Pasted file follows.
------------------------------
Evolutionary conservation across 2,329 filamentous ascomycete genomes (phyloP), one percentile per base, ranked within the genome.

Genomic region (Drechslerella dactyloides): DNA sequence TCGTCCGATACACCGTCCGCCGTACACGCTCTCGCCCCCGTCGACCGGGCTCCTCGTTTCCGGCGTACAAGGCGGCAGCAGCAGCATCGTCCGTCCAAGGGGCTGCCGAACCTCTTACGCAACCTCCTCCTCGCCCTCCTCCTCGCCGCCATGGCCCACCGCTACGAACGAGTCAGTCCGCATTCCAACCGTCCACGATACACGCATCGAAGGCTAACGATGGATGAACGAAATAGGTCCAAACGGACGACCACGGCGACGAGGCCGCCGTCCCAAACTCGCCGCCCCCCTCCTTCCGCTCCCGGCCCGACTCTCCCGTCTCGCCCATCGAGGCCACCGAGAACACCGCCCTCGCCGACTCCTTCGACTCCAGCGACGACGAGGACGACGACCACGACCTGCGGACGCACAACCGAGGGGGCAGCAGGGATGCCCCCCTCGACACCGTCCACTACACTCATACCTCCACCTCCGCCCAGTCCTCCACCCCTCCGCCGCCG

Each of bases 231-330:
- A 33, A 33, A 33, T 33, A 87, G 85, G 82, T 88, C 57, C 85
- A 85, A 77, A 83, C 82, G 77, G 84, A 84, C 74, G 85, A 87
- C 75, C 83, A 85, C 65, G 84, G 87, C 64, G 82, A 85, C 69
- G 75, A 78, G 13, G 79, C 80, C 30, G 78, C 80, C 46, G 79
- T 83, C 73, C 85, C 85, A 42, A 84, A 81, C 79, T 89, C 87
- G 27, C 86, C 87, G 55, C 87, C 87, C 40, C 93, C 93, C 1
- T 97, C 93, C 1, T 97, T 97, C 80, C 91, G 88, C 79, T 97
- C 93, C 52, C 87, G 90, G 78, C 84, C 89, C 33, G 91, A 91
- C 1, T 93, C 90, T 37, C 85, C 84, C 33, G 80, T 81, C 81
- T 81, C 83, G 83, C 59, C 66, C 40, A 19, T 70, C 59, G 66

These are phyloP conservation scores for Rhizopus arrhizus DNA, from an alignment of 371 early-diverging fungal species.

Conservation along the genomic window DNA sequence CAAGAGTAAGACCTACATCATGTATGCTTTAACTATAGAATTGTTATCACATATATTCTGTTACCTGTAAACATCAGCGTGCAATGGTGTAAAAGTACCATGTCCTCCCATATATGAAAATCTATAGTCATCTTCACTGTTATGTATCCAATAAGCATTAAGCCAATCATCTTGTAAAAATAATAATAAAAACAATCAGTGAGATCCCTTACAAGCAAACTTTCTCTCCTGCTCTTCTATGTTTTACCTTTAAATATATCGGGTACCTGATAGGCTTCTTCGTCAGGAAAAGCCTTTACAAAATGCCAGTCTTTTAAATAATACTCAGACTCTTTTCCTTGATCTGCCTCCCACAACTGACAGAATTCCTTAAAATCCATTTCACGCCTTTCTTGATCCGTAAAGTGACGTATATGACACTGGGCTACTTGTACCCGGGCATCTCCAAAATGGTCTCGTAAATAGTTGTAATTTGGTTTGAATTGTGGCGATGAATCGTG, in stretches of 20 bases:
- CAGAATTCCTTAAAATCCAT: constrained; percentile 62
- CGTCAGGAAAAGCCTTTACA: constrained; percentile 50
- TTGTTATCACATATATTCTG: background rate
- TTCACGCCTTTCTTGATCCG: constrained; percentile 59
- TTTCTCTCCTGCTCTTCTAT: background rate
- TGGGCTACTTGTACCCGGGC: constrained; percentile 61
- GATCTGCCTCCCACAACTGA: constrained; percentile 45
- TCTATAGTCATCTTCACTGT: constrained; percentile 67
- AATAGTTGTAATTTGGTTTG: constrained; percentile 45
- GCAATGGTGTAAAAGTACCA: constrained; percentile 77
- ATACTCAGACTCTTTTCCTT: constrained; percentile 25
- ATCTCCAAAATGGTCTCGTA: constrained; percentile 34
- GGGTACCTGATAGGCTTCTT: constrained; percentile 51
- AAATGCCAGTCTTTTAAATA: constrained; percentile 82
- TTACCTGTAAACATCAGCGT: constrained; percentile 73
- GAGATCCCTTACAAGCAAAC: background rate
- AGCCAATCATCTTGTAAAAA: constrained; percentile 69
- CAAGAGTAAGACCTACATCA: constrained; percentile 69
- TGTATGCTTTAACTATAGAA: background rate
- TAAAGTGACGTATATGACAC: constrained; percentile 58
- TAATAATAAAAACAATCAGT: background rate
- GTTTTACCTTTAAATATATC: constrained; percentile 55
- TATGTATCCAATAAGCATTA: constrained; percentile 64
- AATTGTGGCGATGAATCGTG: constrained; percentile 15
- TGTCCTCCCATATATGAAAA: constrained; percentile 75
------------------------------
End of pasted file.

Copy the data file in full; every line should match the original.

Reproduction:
Evolutionary conservation across 2,329 filamentous ascomycete genomes (phyloP), one percentile per base, ranked within the genome.

Genomic region (Drechslerella dactyloides): DNA sequence TCGTCCGATACACCGTCCGCCGTACACGCTCTCGCCCCCGTCGACCGGGCTCCTCGTTTCCGGCGTACAAGGCGGCAGCAGCAGCATCGTCCGTCCAAGGGGCTGCCGAACCTCTTACGCAACCTCCTCCTCGCCCTCCTCCTCGCCGCCATGGCCCACCGCTACGAACGAGTCAGTCCGCATTCCAACCGTCCACGATACACGCATCGAAGGCTAACGATGGATGAACGAAATAGGTCCAAACGGACGACCACGGCGACGAGGCCGCCGTCCCAAACTCGCCGCCCCCCTCCTTCCGCTCCCGGCCCGACTCTCCCGTCTCGCCCATCGAGGCCACCGAGAACACCGCCCTCGCCGACTCCTTCGACTCCAGCGACGACGAGGACGACGACCACGACCTGCGGACGCACAACCGAGGGGGCAGCAGGGATGCCCCCCTCGACACCGTCCACTACACTCATACCTCCACCTCCGCCCAGTCCTCCACCCCTCCGCCGCCG

Each of bases 231-330:
- A 33, A 33, A 33, T 33, A 87, G 85, G 82, T 88, C 57, C 85
- A 85, A 77, A 83, C 82, G 77, G 84, A 84, C 74, G 85, A 87
- C 75, C 83, A 85, C 65, G 84, G 87, C 64, G 82, A 85, C 69
- G 75, A 78, G 13, G 79, C 80, C 30, G 78, C 80, C 46, G 79
- T 83, C 73, C 85, C 85, A 42, A 84, A 81, C 79, T 89, C 87
- G 27, C 86, C 87, G 55, C 87, C 87, C 40, C 93, C 93, C 1
- T 97, C 93, C 1, T 97, T 97, C 80, C 91, G 88, C 79, T 97
- C 93, C 52, C 87, G 90, G 78, C 84, C 89, C 33, G 91, A 91
- C 1, T 93, C 90, T 37, C 85, C 84, C 33, G 80, T 81, C 81
- T 81, C 83, G 83, C 59, C 66, C 40, A 19, T 70, C 59, G 66

These are phyloP conservation scores for Rhizopus arrhizus DNA, from an alignment of 371 early-diverging fungal species.

Conservation along the genomic window DNA sequence CAAGAGTAAGACCTACATCATGTATGCTTTAACTATAGAATTGTTATCACATATATTCTGTTACCTGTAAACATCAGCGTGCAATGGTGTAAAAGTACCATGTCCTCCCATATATGAAAATCTATAGTCATCTTCACTGTTATGTATCCAATAAGCATTAAGCCAATCATCTTGTAAAAATAATAATAAAAACAATCAGTGAGATCCCTTACAAGCAAACTTTCTCTCCTGCTCTTCTATGTTTTACCTTTAAATATATCGGGTACCTGATAGGCTTCTTCGTCAGGAAAAGCCTTTACAAAATGCCAGTCTTTTAAATAATACTCAGACTCTTTTCCTTGATCTGCCTCCCACAACTGACAGAATTCCTTAAAATCCATTTCACGCCTTTCTTGATCCGTAAAGTGACGTATATGACACTGGGCTACTTGTACCCGGGCATCTCCAAAATGGTCTCGTAAATAGTTGTAATTTGGTTTGAATTGTGGCGATGAATCGTG, in stretches of 20 bases:
- CAGAATTCCTTAAAATCCAT: constrained; percentile 62
- CGTCAGGAAAAGCCTTTACA: constrained; percentile 50
- TTGTTATCACATATATTCTG: background rate
- TTCACGCCTTTCTTGATCCG: constrained; percentile 59
- TTTCTCTCCTGCTCTTCTAT: background rate
- TGGGCTACTTGTACCCGGGC: constrained; percentile 61
- GATCTGCCTCCCACAACTGA: constrained; percentile 45
- TCTATAGTCATCTTCACTGT: constrained; percentile 67
- AATAGTTGTAATTTGGTTTG: constrained; percentile 45
- GCAATGGTGTAAAAGTACCA: constrained; percentile 77
- ATACTCAGACTCTTTTCCTT: constrained; percentile 25
- ATCTCCAAAATGGTCTCGTA: constrained; percentile 34
- GGGTACCTGATAGGCTTCTT: constrained; percentile 51
- AAATGCCAGTCTTTTAAATA: constrained; percentile 82
- TTACCTGTAAACATCAGCGT: constrained; percentile 73
- GAGATCCCTTACAAGCAAAC: background rate
- AGCCAATCATCTTGTAAAAA: constrained; percentile 69
- CAAGAGTAAGACCTACATCA: constrained; percentile 69
- TGTATGCTTTAACTATAGAA: background rate
- TAAAGTGACGTATATGACAC: constrained; percentile 58
- TAATAATAAAAACAATCAGT: background rate
- GTTTTACCTTTAAATATATC: constrained; percentile 55
- TATGTATCCAATAAGCATTA: constrained; percentile 64
- AATTGTGGCGATGAATCGTG: constrained; percentile 15
- TGTCCTCCCATATATGAAAA: constrained; percentile 75